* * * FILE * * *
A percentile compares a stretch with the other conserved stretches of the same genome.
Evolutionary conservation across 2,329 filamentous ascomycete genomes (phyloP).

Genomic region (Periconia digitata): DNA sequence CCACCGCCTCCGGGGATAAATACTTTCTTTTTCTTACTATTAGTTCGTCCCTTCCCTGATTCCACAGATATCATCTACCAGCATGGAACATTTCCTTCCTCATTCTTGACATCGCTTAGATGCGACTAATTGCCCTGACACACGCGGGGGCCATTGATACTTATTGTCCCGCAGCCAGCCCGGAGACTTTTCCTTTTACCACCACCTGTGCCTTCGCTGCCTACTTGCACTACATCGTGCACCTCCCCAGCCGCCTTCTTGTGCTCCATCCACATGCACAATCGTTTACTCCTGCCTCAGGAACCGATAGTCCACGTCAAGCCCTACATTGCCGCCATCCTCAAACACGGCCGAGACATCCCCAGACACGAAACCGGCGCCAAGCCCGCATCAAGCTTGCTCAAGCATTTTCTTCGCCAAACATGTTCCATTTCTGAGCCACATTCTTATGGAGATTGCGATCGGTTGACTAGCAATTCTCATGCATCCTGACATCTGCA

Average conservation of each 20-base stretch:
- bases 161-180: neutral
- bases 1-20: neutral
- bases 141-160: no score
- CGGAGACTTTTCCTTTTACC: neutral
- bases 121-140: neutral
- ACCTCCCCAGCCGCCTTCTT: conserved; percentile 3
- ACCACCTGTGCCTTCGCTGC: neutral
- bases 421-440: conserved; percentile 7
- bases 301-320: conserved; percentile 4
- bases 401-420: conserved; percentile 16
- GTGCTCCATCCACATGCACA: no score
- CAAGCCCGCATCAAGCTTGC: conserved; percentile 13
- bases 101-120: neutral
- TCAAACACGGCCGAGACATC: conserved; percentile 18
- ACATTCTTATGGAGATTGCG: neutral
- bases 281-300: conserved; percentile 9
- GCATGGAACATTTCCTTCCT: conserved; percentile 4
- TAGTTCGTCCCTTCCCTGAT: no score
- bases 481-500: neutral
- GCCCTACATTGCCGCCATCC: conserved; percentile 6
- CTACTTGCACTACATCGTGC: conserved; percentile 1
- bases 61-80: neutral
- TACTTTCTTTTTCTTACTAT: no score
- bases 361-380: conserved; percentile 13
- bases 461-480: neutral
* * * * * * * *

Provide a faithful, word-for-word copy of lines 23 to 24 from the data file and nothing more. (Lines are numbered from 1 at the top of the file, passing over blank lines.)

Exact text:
- bases 481-500: neutral
- GCCCTACATTGCCGCCATCC: conserved; percentile 6